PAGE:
Hi, so first of all, to quote Phoebe Bridgers, I’m a liar who lies. I wanted to get this post out last week but I didn’t. I was dealing with a really bad migraine on and off all last week and couldn’t muster up the strength to post. Also, not gonna lie, I struggled with what angle I wanted to take with this blog post and playlist.

Re: the blog post and playlist I made on Juneteenth last year, this is (chronologically) the second in the series. I posted my Founders of American Music last time. This time I’ll be focusing on modern legends from the 90s to today.

I know a lot of people will have different opinions on who should be on this list, that’s the beauty of being a fan. I want this to be a starting off point here, a discussion on who has made an impact as a modern legend.

I want to discuss a flawed perspective I had for a really long time. When I was a kid, the media I consumed was just starting to diversify. I grew up watching The Proud Family on Disney Channel and wanting to be Raven-Symoné. (She was my first computer background picture lol.) I didn’t know that it was still new for kids’ tv programming to show diverse leads. I had thought that it had always been this way.

Likewise in American history classes, I remember learning that once upon a time racism existed and it got really bad in the 60s. Then Dr. Martin Luther King Jr. had a dream and the civil rights movement happened and there was no more racism after that. We were living in a post-racism society, how cool!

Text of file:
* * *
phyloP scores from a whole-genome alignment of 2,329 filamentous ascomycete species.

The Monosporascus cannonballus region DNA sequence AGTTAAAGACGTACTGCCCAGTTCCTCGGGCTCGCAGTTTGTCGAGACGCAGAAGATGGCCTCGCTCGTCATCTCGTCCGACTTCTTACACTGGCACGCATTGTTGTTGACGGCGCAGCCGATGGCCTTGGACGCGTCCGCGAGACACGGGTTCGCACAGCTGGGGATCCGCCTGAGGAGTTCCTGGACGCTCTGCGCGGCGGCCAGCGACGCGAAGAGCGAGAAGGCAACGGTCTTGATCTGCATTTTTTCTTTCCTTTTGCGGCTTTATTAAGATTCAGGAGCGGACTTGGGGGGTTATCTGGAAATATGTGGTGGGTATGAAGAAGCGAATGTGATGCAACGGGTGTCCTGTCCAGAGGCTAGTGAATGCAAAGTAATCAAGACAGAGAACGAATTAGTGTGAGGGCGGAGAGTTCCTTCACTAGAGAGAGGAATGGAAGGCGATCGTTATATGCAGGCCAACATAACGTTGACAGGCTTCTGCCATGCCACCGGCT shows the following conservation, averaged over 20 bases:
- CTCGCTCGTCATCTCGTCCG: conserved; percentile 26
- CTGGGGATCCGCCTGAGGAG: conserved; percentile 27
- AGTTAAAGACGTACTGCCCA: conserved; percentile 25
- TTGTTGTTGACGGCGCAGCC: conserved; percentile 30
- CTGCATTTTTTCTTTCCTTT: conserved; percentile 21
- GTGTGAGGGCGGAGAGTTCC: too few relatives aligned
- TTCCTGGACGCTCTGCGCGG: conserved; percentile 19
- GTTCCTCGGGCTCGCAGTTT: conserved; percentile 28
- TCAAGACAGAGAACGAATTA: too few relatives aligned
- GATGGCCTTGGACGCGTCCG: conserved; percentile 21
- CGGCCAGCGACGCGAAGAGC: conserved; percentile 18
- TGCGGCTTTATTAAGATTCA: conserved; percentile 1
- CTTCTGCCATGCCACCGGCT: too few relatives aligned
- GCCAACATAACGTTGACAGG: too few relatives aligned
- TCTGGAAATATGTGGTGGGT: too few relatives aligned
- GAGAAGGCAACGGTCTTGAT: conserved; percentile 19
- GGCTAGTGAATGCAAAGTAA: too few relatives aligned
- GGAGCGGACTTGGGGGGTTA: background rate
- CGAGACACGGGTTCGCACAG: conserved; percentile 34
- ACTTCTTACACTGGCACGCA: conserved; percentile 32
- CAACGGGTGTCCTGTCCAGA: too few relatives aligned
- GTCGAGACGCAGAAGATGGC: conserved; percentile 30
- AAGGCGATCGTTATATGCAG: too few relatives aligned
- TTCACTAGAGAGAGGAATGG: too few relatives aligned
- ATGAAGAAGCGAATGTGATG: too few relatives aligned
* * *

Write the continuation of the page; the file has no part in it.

How wrong was that.

It’s been heartbreaking to learn the millions of ways that racism still exists today. If anything, it’s a lot more discreet these days. The nuances in our language, the reason why so many people of color distrust and are failed by American institutions, the very fact that there’s a movement called Black Lives Matter — it’s a call to be vigilant for the sake of eradicating this sin because it runs so deep.

I’ve found it crucial to be open to correction as a person of color born in America. I will never understand the depths of abuse and fear that exist in the lives of Black people. But I am here to listen, unlearn and relearn, and rejoice with the progress and excellence that Black people create.

So that brings us to this playlist. I’ve included some artists and songs that I absolutely love and just know that have impacted music in my lifetime. A lot of these artists I grew up listening to or learned to love later. Some are soon to be legends in my mind. Heck, even talking about “thinking things were always like this” — I didn’t even realize as a kid that I was living in hip-hop and rap’s breakthrough to the mainstream, I just wondered why it was everywhere.

On that note, I’m still learning to enjoy rap and hip-hop as a genre, but I do recognize, appreciate, and celebrate its profound impact. If you have any rap/hip-hop albums that I should absolutely listen to, please let me know. I’m eager and always open to listen!

Again, I’m sure there’s so many other phenomenal Black artists from the 90s to now that I’ve yet to discover, so if I’ve missed anyone, let me know and I will definitely be adding them to this playlist.


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